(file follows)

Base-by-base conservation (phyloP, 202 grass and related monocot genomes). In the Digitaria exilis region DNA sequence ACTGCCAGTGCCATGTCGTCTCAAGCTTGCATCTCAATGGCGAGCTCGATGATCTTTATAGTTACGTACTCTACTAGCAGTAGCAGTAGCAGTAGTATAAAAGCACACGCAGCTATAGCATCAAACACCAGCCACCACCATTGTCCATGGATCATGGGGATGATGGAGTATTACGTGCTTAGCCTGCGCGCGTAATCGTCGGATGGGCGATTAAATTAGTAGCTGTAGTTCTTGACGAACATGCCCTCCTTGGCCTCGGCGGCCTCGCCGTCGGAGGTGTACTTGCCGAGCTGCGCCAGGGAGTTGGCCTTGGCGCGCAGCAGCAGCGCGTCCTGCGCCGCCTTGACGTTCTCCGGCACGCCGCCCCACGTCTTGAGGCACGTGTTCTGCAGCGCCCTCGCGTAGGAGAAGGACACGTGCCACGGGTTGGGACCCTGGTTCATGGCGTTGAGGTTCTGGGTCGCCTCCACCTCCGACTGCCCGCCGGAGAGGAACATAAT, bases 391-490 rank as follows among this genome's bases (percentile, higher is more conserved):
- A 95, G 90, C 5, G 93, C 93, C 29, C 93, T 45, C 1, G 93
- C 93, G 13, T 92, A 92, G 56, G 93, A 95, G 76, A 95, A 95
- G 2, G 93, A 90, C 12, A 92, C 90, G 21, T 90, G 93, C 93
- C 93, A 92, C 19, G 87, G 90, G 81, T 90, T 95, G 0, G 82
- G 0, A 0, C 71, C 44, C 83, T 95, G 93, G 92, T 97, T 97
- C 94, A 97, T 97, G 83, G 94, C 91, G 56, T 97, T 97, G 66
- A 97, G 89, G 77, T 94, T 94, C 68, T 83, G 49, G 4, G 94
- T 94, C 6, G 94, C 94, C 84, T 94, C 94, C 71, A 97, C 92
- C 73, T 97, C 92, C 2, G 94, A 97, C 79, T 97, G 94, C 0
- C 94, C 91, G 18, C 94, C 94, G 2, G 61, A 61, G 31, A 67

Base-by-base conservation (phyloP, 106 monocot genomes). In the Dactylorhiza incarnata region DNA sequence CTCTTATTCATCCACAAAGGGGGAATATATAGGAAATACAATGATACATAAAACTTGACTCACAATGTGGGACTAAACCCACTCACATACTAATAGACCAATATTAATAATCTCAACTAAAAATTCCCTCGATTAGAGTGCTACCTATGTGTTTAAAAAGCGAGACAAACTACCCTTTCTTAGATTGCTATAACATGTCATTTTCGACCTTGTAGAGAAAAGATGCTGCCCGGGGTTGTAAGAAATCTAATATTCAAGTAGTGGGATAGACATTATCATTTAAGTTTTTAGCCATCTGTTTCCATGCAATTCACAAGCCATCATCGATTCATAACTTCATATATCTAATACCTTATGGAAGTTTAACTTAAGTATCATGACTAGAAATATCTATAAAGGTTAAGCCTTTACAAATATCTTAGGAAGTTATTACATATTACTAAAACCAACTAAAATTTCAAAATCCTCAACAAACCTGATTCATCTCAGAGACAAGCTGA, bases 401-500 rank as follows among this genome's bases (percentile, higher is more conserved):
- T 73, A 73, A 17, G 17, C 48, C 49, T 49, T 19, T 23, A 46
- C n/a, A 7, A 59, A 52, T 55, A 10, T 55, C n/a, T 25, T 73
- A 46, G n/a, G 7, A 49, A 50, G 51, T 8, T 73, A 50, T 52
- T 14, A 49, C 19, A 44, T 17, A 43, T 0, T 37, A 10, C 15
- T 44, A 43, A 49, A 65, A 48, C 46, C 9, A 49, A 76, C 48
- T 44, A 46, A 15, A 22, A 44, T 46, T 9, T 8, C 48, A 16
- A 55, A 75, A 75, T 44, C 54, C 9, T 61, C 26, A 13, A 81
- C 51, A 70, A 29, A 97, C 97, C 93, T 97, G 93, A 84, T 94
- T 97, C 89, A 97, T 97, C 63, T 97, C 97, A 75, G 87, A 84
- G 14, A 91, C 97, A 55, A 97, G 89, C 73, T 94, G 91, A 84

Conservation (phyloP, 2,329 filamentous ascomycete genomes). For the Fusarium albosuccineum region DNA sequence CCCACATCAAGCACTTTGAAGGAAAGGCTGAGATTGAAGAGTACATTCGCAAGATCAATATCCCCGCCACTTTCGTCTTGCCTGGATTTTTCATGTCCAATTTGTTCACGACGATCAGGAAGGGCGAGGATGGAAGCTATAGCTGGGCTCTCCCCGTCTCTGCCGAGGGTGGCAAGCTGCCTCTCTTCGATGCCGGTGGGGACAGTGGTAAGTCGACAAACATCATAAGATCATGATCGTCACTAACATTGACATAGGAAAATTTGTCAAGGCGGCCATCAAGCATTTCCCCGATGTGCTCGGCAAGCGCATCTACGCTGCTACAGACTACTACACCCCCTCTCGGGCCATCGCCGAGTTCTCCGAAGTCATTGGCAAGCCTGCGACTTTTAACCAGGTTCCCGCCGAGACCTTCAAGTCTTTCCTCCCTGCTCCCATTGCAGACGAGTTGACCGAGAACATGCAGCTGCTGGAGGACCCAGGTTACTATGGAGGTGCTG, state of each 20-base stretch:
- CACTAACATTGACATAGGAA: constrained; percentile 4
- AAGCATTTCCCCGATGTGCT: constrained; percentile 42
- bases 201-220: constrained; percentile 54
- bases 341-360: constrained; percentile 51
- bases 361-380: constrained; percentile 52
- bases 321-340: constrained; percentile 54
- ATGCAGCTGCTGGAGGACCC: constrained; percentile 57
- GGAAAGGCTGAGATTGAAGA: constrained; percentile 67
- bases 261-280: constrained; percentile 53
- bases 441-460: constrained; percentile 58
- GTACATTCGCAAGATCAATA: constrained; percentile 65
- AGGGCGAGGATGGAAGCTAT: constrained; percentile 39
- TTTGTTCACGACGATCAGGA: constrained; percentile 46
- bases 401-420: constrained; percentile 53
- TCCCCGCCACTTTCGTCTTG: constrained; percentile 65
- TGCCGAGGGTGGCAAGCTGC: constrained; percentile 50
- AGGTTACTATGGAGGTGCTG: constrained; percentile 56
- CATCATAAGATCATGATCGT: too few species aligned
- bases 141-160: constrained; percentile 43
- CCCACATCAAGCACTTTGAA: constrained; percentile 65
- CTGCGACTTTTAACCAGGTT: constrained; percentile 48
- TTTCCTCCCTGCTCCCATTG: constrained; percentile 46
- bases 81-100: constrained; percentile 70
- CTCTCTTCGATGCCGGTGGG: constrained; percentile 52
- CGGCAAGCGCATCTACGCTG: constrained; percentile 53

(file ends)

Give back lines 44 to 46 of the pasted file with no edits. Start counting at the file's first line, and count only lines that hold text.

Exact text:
- CTGCGACTTTTAACCAGGTT: constrained; percentile 48
- TTTCCTCCCTGCTCCCATTG: constrained; percentile 46
- bases 81-100: constrained; percentile 70